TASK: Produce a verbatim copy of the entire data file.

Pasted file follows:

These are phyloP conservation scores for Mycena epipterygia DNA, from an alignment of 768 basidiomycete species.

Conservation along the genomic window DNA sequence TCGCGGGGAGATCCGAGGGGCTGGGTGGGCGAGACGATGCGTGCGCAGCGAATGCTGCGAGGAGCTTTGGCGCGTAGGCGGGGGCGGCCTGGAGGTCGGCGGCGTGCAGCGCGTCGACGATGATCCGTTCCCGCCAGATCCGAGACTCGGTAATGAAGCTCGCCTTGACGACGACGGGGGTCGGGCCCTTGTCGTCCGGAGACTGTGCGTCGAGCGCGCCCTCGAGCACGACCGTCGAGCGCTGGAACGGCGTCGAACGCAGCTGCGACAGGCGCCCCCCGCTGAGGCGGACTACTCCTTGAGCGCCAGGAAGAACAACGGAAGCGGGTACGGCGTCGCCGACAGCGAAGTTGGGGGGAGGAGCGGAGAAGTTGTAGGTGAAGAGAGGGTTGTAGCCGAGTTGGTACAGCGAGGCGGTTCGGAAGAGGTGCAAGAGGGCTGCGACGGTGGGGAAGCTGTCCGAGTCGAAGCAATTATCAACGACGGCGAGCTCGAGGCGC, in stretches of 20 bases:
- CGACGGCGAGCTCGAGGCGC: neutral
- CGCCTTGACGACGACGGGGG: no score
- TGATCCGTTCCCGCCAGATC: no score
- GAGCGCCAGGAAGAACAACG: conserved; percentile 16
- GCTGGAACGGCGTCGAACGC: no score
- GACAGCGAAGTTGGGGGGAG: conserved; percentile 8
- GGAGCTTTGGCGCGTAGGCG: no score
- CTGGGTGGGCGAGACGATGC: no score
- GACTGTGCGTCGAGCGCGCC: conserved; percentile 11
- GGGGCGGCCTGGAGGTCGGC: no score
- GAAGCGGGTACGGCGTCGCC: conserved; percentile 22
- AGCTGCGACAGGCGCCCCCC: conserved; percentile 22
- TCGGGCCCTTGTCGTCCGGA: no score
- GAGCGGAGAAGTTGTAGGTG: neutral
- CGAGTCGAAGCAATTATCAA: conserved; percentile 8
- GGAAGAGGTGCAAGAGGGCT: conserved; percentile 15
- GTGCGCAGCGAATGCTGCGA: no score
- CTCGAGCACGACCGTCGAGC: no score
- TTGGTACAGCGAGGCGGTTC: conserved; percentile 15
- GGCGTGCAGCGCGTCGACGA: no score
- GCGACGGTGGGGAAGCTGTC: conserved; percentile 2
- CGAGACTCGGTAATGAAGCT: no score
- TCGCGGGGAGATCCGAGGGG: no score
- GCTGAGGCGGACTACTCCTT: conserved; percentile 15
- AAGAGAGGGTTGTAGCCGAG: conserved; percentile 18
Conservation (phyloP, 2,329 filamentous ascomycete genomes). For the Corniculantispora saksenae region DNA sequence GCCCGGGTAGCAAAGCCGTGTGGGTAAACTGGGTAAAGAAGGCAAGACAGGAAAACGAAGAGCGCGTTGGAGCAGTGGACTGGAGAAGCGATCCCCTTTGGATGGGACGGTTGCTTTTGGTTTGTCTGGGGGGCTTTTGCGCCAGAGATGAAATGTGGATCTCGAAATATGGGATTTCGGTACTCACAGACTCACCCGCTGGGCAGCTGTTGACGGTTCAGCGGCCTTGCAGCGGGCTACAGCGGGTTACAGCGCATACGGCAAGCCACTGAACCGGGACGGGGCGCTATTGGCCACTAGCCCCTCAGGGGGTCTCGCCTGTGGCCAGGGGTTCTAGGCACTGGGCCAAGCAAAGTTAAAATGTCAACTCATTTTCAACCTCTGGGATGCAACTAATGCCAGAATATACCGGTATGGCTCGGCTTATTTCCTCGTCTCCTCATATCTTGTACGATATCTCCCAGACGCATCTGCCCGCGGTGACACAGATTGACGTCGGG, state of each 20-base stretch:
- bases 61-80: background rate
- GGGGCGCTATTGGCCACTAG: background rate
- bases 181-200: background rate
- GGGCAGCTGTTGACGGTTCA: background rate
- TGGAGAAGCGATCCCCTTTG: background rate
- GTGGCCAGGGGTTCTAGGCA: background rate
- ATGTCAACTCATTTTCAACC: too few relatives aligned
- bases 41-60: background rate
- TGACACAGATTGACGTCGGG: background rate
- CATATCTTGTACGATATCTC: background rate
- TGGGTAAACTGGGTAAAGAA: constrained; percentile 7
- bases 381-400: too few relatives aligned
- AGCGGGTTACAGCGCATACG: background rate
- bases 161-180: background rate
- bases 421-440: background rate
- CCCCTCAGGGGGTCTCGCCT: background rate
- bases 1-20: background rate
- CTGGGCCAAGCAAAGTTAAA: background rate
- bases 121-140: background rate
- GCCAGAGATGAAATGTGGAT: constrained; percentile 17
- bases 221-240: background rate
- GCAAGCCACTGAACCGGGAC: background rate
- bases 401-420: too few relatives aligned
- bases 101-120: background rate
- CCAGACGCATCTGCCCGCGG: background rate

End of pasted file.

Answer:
These are phyloP conservation scores for Mycena epipterygia DNA, from an alignment of 768 basidiomycete species.

Conservation along the genomic window DNA sequence TCGCGGGGAGATCCGAGGGGCTGGGTGGGCGAGACGATGCGTGCGCAGCGAATGCTGCGAGGAGCTTTGGCGCGTAGGCGGGGGCGGCCTGGAGGTCGGCGGCGTGCAGCGCGTCGACGATGATCCGTTCCCGCCAGATCCGAGACTCGGTAATGAAGCTCGCCTTGACGACGACGGGGGTCGGGCCCTTGTCGTCCGGAGACTGTGCGTCGAGCGCGCCCTCGAGCACGACCGTCGAGCGCTGGAACGGCGTCGAACGCAGCTGCGACAGGCGCCCCCCGCTGAGGCGGACTACTCCTTGAGCGCCAGGAAGAACAACGGAAGCGGGTACGGCGTCGCCGACAGCGAAGTTGGGGGGAGGAGCGGAGAAGTTGTAGGTGAAGAGAGGGTTGTAGCCGAGTTGGTACAGCGAGGCGGTTCGGAAGAGGTGCAAGAGGGCTGCGACGGTGGGGAAGCTGTCCGAGTCGAAGCAATTATCAACGACGGCGAGCTCGAGGCGC, in stretches of 20 bases:
- CGACGGCGAGCTCGAGGCGC: neutral
- CGCCTTGACGACGACGGGGG: no score
- TGATCCGTTCCCGCCAGATC: no score
- GAGCGCCAGGAAGAACAACG: conserved; percentile 16
- GCTGGAACGGCGTCGAACGC: no score
- GACAGCGAAGTTGGGGGGAG: conserved; percentile 8
- GGAGCTTTGGCGCGTAGGCG: no score
- CTGGGTGGGCGAGACGATGC: no score
- GACTGTGCGTCGAGCGCGCC: conserved; percentile 11
- GGGGCGGCCTGGAGGTCGGC: no score
- GAAGCGGGTACGGCGTCGCC: conserved; percentile 22
- AGCTGCGACAGGCGCCCCCC: conserved; percentile 22
- TCGGGCCCTTGTCGTCCGGA: no score
- GAGCGGAGAAGTTGTAGGTG: neutral
- CGAGTCGAAGCAATTATCAA: conserved; percentile 8
- GGAAGAGGTGCAAGAGGGCT: conserved; percentile 15
- GTGCGCAGCGAATGCTGCGA: no score
- CTCGAGCACGACCGTCGAGC: no score
- TTGGTACAGCGAGGCGGTTC: conserved; percentile 15
- GGCGTGCAGCGCGTCGACGA: no score
- GCGACGGTGGGGAAGCTGTC: conserved; percentile 2
- CGAGACTCGGTAATGAAGCT: no score
- TCGCGGGGAGATCCGAGGGG: no score
- GCTGAGGCGGACTACTCCTT: conserved; percentile 15
- AAGAGAGGGTTGTAGCCGAG: conserved; percentile 18
Conservation (phyloP, 2,329 filamentous ascomycete genomes). For the Corniculantispora saksenae region DNA sequence GCCCGGGTAGCAAAGCCGTGTGGGTAAACTGGGTAAAGAAGGCAAGACAGGAAAACGAAGAGCGCGTTGGAGCAGTGGACTGGAGAAGCGATCCCCTTTGGATGGGACGGTTGCTTTTGGTTTGTCTGGGGGGCTTTTGCGCCAGAGATGAAATGTGGATCTCGAAATATGGGATTTCGGTACTCACAGACTCACCCGCTGGGCAGCTGTTGACGGTTCAGCGGCCTTGCAGCGGGCTACAGCGGGTTACAGCGCATACGGCAAGCCACTGAACCGGGACGGGGCGCTATTGGCCACTAGCCCCTCAGGGGGTCTCGCCTGTGGCCAGGGGTTCTAGGCACTGGGCCAAGCAAAGTTAAAATGTCAACTCATTTTCAACCTCTGGGATGCAACTAATGCCAGAATATACCGGTATGGCTCGGCTTATTTCCTCGTCTCCTCATATCTTGTACGATATCTCCCAGACGCATCTGCCCGCGGTGACACAGATTGACGTCGGG, state of each 20-base stretch:
- bases 61-80: background rate
- GGGGCGCTATTGGCCACTAG: background rate
- bases 181-200: background rate
- GGGCAGCTGTTGACGGTTCA: background rate
- TGGAGAAGCGATCCCCTTTG: background rate
- GTGGCCAGGGGTTCTAGGCA: background rate
- ATGTCAACTCATTTTCAACC: too few relatives aligned
- bases 41-60: background rate
- TGACACAGATTGACGTCGGG: background rate
- CATATCTTGTACGATATCTC: background rate
- TGGGTAAACTGGGTAAAGAA: constrained; percentile 7
- bases 381-400: too few relatives aligned
- AGCGGGTTACAGCGCATACG: background rate
- bases 161-180: background rate
- bases 421-440: background rate
- CCCCTCAGGGGGTCTCGCCT: background rate
- bases 1-20: background rate
- CTGGGCCAAGCAAAGTTAAA: background rate
- bases 121-140: background rate
- GCCAGAGATGAAATGTGGAT: constrained; percentile 17
- bases 221-240: background rate
- GCAAGCCACTGAACCGGGAC: background rate
- bases 401-420: too few relatives aligned
- bases 101-120: background rate
- CCAGACGCATCTGCCCGCGG: background rate